It reads like your lil' furball has E.P.I. - exocrine pancreatic insufficiency.
It is necessary to monitor your cat's progress on a weekly basis after initiating treatment.
If he is wasting away and your vet has no further treatment options you can always get another veterinarian to diagnose your cat, but, if you haven't already, you might also want to have "that" conversation with your vet. Do you have a good report with your vet? Do you feel like they listen to your questions and take the time to make sure you understand what's going on with your cat and their care? If you don't trust your vet, find another one.
Beyond palliative care and consideration of your pets comfort, just give him all the love and affection you can while you are both blessed enough to be with each other. The passing of a beloved pet is never easy. Take the time now just to be present in the moment with him when you can. Your vet should be able to advise you of what to look for if his condition worsens, or what to consider for making an end-of-life decision (mobility, ability to do his business, alertness, pain, lethargy). Has your vet suggested any particular dietary guidelines? From the above article:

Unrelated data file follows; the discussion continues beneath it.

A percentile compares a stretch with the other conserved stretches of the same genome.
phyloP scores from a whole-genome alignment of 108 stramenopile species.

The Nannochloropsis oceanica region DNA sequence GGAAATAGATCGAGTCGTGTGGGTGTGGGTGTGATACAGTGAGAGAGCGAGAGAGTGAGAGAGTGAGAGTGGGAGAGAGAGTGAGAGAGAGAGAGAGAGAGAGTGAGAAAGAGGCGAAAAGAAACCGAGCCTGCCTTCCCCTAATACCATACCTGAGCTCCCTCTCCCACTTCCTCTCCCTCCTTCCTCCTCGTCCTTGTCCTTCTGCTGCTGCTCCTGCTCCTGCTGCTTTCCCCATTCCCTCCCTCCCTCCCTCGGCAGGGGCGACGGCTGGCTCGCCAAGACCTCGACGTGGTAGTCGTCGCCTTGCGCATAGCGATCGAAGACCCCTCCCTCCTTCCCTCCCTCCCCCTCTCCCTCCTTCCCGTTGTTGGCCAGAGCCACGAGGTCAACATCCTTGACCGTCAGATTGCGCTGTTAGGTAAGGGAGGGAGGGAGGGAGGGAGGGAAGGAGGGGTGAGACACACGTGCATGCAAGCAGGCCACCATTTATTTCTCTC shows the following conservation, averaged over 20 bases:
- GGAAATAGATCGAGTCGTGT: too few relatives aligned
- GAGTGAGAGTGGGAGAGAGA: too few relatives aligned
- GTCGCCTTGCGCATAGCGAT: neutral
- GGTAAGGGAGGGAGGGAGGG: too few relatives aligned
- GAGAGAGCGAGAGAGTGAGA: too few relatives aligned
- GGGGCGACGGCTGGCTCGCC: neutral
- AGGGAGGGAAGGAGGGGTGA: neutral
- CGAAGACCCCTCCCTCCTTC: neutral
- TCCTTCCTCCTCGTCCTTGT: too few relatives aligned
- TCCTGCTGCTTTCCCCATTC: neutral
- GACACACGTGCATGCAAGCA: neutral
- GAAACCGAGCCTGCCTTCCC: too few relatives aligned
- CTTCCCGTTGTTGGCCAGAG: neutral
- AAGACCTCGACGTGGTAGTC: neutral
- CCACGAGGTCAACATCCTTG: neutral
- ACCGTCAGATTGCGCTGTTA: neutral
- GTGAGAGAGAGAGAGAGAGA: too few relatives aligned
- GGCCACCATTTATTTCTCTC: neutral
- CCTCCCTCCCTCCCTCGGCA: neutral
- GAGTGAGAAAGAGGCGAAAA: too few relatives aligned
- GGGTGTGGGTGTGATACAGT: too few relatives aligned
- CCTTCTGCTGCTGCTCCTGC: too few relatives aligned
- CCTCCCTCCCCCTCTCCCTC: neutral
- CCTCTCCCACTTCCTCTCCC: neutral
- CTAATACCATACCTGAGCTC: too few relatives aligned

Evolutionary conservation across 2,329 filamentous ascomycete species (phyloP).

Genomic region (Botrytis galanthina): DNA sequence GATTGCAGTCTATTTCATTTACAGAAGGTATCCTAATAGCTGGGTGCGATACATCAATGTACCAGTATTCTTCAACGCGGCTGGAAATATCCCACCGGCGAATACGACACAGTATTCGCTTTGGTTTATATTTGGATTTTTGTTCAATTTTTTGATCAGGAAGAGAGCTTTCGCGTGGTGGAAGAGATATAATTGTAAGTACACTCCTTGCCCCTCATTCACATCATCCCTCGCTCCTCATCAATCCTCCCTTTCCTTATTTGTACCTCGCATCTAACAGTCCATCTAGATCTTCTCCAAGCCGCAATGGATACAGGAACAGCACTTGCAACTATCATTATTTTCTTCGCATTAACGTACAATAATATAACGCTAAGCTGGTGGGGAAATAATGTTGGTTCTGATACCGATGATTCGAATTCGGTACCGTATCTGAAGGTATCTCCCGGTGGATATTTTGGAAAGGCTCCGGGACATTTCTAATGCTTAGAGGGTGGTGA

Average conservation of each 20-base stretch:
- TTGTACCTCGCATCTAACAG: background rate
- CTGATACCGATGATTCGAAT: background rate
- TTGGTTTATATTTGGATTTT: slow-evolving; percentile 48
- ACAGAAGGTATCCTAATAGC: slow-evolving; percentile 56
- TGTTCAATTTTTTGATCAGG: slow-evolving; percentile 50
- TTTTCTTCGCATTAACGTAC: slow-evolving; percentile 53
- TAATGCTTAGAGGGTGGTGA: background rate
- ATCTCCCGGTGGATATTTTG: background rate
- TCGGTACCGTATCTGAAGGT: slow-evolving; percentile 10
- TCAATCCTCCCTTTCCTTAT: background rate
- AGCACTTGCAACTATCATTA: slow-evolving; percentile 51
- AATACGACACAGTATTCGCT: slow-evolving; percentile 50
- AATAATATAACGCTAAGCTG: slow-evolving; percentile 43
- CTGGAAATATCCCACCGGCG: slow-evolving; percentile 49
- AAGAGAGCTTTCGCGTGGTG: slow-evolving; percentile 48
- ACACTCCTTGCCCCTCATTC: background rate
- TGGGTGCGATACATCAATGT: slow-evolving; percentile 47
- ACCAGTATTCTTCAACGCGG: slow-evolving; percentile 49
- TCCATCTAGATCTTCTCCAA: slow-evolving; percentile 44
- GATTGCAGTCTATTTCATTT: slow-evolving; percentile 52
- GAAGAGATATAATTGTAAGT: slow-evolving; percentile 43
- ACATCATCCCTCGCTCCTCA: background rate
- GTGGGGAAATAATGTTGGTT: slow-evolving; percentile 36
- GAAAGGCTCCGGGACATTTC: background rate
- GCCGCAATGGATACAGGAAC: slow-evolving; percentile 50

Avoid high-fat and high-fiber diets, which are more difficult for digestion.
...but in the final days, maybe just spoiling him with treats and catnip and such is alright?
You can always get another vets prognosis, but at some point, if you haven't already, do make the time to think through the logistics and make a plan for euthanizing your dear friend. Your vet should be able to advise you about the particulars. This is also a conversation you can have with more than one vet. Also, do consider what your options are if your cat passes naturally. Planning for the inevitable will help ease the emotional burden of losing your buddy when it happens. As much as I wish I had a less morbid answer, you'll always know you gave them all the love you could while they were here.
Little furballs... They sure have the worst habit of not living forever.